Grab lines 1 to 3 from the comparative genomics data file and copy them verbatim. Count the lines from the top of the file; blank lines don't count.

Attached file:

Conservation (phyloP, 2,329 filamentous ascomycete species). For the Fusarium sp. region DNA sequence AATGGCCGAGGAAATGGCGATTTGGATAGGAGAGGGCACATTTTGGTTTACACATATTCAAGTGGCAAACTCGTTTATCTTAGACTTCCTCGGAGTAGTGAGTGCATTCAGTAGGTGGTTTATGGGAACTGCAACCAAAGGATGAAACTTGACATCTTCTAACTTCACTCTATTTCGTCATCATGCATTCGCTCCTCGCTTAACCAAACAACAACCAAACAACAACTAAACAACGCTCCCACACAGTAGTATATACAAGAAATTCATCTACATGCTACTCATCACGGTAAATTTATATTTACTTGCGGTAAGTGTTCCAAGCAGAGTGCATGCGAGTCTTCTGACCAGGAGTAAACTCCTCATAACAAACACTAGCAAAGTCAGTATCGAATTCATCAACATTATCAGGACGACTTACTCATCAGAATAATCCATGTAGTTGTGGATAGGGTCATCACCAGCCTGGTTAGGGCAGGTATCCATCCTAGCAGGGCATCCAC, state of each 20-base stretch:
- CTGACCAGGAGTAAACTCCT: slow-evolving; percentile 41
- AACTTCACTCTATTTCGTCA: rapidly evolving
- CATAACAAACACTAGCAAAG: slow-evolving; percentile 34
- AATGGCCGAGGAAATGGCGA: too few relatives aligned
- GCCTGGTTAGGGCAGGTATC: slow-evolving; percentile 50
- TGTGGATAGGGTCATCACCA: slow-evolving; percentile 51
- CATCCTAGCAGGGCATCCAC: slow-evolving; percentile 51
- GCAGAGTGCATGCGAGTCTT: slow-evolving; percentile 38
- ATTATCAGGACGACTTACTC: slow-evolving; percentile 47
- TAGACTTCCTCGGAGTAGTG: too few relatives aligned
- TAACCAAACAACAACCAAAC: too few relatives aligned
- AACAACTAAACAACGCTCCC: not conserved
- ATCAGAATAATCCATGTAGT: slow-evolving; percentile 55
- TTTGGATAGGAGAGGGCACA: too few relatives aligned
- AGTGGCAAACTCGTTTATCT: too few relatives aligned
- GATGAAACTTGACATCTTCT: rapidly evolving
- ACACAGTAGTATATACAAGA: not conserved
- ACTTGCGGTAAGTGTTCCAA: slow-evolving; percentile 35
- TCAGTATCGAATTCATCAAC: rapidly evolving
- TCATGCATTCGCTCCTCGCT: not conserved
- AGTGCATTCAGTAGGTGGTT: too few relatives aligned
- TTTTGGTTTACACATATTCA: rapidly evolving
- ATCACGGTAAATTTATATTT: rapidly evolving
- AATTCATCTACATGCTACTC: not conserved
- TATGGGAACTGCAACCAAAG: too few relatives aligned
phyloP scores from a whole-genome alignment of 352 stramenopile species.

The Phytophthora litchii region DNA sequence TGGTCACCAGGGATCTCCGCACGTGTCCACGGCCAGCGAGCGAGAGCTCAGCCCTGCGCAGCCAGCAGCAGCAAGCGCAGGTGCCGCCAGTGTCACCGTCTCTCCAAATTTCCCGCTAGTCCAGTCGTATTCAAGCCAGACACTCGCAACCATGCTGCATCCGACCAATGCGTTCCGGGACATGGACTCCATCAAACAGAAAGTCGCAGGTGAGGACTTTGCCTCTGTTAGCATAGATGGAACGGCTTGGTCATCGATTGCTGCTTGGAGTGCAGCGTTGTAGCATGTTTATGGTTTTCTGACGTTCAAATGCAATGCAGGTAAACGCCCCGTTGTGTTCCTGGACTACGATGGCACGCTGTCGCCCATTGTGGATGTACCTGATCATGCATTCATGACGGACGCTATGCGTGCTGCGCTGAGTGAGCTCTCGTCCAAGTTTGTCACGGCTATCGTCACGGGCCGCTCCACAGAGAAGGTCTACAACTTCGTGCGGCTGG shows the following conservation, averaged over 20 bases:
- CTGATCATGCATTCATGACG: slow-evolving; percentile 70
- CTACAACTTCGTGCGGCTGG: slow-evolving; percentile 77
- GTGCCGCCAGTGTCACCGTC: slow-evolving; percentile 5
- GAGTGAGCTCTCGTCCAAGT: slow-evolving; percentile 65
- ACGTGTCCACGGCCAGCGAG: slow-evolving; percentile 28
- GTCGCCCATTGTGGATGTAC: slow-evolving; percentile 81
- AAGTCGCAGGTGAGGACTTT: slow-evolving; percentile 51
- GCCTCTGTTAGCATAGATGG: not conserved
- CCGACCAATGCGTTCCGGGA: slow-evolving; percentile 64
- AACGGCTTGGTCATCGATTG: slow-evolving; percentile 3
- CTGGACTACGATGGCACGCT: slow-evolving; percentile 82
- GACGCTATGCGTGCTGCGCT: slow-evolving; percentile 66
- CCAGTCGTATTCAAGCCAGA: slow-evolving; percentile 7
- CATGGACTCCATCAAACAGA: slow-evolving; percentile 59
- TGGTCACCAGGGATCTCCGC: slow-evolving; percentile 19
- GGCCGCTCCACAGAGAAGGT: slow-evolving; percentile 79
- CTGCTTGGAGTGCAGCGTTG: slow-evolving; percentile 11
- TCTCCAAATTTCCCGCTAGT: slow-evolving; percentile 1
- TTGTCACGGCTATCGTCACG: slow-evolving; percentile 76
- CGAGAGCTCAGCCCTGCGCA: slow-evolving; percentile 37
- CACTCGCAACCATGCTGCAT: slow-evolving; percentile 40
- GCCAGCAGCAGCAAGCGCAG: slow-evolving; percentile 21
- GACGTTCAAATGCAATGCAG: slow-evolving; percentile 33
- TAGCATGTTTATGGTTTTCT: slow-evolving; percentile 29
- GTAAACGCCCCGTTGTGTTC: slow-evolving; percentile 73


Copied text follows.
Conservation (phyloP, 2,329 filamentous ascomycete species). For the Fusarium sp. region DNA sequence AATGGCCGAGGAAATGGCGATTTGGATAGGAGAGGGCACATTTTGGTTTACACATATTCAAGTGGCAAACTCGTTTATCTTAGACTTCCTCGGAGTAGTGAGTGCATTCAGTAGGTGGTTTATGGGAACTGCAACCAAAGGATGAAACTTGACATCTTCTAACTTCACTCTATTTCGTCATCATGCATTCGCTCCTCGCTTAACCAAACAACAACCAAACAACAACTAAACAACGCTCCCACACAGTAGTATATACAAGAAATTCATCTACATGCTACTCATCACGGTAAATTTATATTTACTTGCGGTAAGTGTTCCAAGCAGAGTGCATGCGAGTCTTCTGACCAGGAGTAAACTCCTCATAACAAACACTAGCAAAGTCAGTATCGAATTCATCAACATTATCAGGACGACTTACTCATCAGAATAATCCATGTAGTTGTGGATAGGGTCATCACCAGCCTGGTTAGGGCAGGTATCCATCCTAGCAGGGCATCCAC, state of each 20-base stretch:
- CTGACCAGGAGTAAACTCCT: slow-evolving; percentile 41
- AACTTCACTCTATTTCGTCA: rapidly evolving